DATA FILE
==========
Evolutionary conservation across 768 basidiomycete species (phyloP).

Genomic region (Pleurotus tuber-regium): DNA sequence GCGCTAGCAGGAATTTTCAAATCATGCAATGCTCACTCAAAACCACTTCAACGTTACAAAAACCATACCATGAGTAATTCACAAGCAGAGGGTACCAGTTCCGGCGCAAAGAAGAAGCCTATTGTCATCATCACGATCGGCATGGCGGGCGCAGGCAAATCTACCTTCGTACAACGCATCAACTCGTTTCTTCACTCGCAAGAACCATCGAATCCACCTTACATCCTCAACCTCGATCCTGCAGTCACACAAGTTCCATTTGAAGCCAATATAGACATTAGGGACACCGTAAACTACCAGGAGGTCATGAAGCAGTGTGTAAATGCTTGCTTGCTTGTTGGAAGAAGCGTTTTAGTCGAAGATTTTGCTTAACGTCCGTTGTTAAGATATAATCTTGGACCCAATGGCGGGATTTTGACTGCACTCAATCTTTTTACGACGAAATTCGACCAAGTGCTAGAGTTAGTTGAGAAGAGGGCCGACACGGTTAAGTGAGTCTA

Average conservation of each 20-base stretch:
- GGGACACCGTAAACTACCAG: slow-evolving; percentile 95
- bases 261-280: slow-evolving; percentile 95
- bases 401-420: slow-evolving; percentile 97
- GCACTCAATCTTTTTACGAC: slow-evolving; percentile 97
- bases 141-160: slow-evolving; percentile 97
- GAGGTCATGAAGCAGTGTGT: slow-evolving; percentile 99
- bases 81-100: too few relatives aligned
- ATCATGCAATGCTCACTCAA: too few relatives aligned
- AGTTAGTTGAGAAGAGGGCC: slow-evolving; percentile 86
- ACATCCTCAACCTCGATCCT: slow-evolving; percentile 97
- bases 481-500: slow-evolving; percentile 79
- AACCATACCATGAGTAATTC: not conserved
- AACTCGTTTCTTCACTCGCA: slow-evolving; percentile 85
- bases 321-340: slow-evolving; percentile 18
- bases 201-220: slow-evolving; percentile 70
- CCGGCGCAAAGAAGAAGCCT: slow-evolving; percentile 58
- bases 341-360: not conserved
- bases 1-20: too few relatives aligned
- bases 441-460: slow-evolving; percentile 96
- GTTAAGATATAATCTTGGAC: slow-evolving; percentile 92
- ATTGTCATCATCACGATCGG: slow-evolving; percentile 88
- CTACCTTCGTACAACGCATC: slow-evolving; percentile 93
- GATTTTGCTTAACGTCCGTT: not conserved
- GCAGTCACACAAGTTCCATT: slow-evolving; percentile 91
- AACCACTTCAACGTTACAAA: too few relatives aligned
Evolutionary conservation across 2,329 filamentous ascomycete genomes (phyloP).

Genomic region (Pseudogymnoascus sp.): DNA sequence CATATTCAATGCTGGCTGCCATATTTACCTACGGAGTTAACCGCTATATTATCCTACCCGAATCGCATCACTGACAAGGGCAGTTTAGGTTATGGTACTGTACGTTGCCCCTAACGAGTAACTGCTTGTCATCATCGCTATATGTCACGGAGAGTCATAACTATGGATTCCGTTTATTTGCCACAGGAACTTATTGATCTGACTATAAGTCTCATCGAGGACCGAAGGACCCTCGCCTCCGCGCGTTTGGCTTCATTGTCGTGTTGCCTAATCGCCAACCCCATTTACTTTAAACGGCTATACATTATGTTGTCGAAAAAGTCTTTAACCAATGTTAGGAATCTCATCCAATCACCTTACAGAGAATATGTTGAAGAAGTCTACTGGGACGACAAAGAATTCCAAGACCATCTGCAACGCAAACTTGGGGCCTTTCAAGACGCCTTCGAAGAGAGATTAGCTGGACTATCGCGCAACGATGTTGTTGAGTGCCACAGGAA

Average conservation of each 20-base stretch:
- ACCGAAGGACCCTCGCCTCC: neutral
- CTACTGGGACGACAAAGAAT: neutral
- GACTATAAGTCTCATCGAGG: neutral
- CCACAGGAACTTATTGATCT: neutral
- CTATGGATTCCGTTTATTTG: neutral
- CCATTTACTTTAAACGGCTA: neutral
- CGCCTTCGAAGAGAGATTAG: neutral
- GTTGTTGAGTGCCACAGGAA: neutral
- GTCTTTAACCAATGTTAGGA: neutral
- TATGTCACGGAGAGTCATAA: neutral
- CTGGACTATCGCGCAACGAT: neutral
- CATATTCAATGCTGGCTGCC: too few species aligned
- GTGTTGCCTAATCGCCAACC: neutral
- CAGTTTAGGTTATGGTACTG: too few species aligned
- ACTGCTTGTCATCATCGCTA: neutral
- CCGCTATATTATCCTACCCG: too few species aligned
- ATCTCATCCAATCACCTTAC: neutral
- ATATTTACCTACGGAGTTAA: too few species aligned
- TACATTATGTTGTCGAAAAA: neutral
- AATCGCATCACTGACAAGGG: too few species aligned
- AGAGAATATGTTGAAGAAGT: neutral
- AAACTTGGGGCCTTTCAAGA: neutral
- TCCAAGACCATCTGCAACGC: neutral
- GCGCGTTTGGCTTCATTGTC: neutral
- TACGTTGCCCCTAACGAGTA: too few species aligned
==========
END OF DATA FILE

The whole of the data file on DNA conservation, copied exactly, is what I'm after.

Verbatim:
Evolutionary conservation across 768 basidiomycete species (phyloP).

Genomic region (Pleurotus tuber-regium): DNA sequence GCGCTAGCAGGAATTTTCAAATCATGCAATGCTCACTCAAAACCACTTCAACGTTACAAAAACCATACCATGAGTAATTCACAAGCAGAGGGTACCAGTTCCGGCGCAAAGAAGAAGCCTATTGTCATCATCACGATCGGCATGGCGGGCGCAGGCAAATCTACCTTCGTACAACGCATCAACTCGTTTCTTCACTCGCAAGAACCATCGAATCCACCTTACATCCTCAACCTCGATCCTGCAGTCACACAAGTTCCATTTGAAGCCAATATAGACATTAGGGACACCGTAAACTACCAGGAGGTCATGAAGCAGTGTGTAAATGCTTGCTTGCTTGTTGGAAGAAGCGTTTTAGTCGAAGATTTTGCTTAACGTCCGTTGTTAAGATATAATCTTGGACCCAATGGCGGGATTTTGACTGCACTCAATCTTTTTACGACGAAATTCGACCAAGTGCTAGAGTTAGTTGAGAAGAGGGCCGACACGGTTAAGTGAGTCTA

Average conservation of each 20-base stretch:
- GGGACACCGTAAACTACCAG: slow-evolving; percentile 95
- bases 261-280: slow-evolving; percentile 95
- bases 401-420: slow-evolving; percentile 97
- GCACTCAATCTTTTTACGAC: slow-evolving; percentile 97
- bases 141-160: slow-evolving; percentile 97
- GAGGTCATGAAGCAGTGTGT: slow-evolving; percentile 99
- bases 81-100: too few relatives aligned
- ATCATGCAATGCTCACTCAA: too few relatives aligned
- AGTTAGTTGAGAAGAGGGCC: slow-evolving; percentile 86
- ACATCCTCAACCTCGATCCT: slow-evolving; percentile 97
- bases 481-500: slow-evolving; percentile 79
- AACCATACCATGAGTAATTC: not conserved
- AACTCGTTTCTTCACTCGCA: slow-evolving; percentile 85
- bases 321-340: slow-evolving; percentile 18
- bases 201-220: slow-evolving; percentile 70
- CCGGCGCAAAGAAGAAGCCT: slow-evolving; percentile 58
- bases 341-360: not conserved
- bases 1-20: too few relatives aligned
- bases 441-460: slow-evolving; percentile 96
- GTTAAGATATAATCTTGGAC: slow-evolving; percentile 92
- ATTGTCATCATCACGATCGG: slow-evolving; percentile 88
- CTACCTTCGTACAACGCATC: slow-evolving; percentile 93
- GATTTTGCTTAACGTCCGTT: not conserved
- GCAGTCACACAAGTTCCATT: slow-evolving; percentile 91
- AACCACTTCAACGTTACAAA: too few relatives aligned
Evolutionary conservation across 2,329 filamentous ascomycete genomes (phyloP).

Genomic region (Pseudogymnoascus sp.): DNA sequence CATATTCAATGCTGGCTGCCATATTTACCTACGGAGTTAACCGCTATATTATCCTACCCGAATCGCATCACTGACAAGGGCAGTTTAGGTTATGGTACTGTACGTTGCCCCTAACGAGTAACTGCTTGTCATCATCGCTATATGTCACGGAGAGTCATAACTATGGATTCCGTTTATTTGCCACAGGAACTTATTGATCTGACTATAAGTCTCATCGAGGACCGAAGGACCCTCGCCTCCGCGCGTTTGGCTTCATTGTCGTGTTGCCTAATCGCCAACCCCATTTACTTTAAACGGCTATACATTATGTTGTCGAAAAAGTCTTTAACCAATGTTAGGAATCTCATCCAATCACCTTACAGAGAATATGTTGAAGAAGTCTACTGGGACGACAAAGAATTCCAAGACCATCTGCAACGCAAACTTGGGGCCTTTCAAGACGCCTTCGAAGAGAGATTAGCTGGACTATCGCGCAACGATGTTGTTGAGTGCCACAGGAA

Average conservation of each 20-base stretch:
- ACCGAAGGACCCTCGCCTCC: neutral
- CTACTGGGACGACAAAGAAT: neutral
- GACTATAAGTCTCATCGAGG: neutral
- CCACAGGAACTTATTGATCT: neutral
- CTATGGATTCCGTTTATTTG: neutral
- CCATTTACTTTAAACGGCTA: neutral
- CGCCTTCGAAGAGAGATTAG: neutral
- GTTGTTGAGTGCCACAGGAA: neutral
- GTCTTTAACCAATGTTAGGA: neutral
- TATGTCACGGAGAGTCATAA: neutral
- CTGGACTATCGCGCAACGAT: neutral
- CATATTCAATGCTGGCTGCC: too few species aligned
- GTGTTGCCTAATCGCCAACC: neutral
- CAGTTTAGGTTATGGTACTG: too few species aligned
- ACTGCTTGTCATCATCGCTA: neutral
- CCGCTATATTATCCTACCCG: too few species aligned
- ATCTCATCCAATCACCTTAC: neutral
- ATATTTACCTACGGAGTTAA: too few species aligned
- TACATTATGTTGTCGAAAAA: neutral
- AATCGCATCACTGACAAGGG: too few species aligned
- AGAGAATATGTTGAAGAAGT: neutral
- AAACTTGGGGCCTTTCAAGA: neutral
- TCCAAGACCATCTGCAACGC: neutral
- GCGCGTTTGGCTTCATTGTC: neutral
- TACGTTGCCCCTAACGAGTA: too few species aligned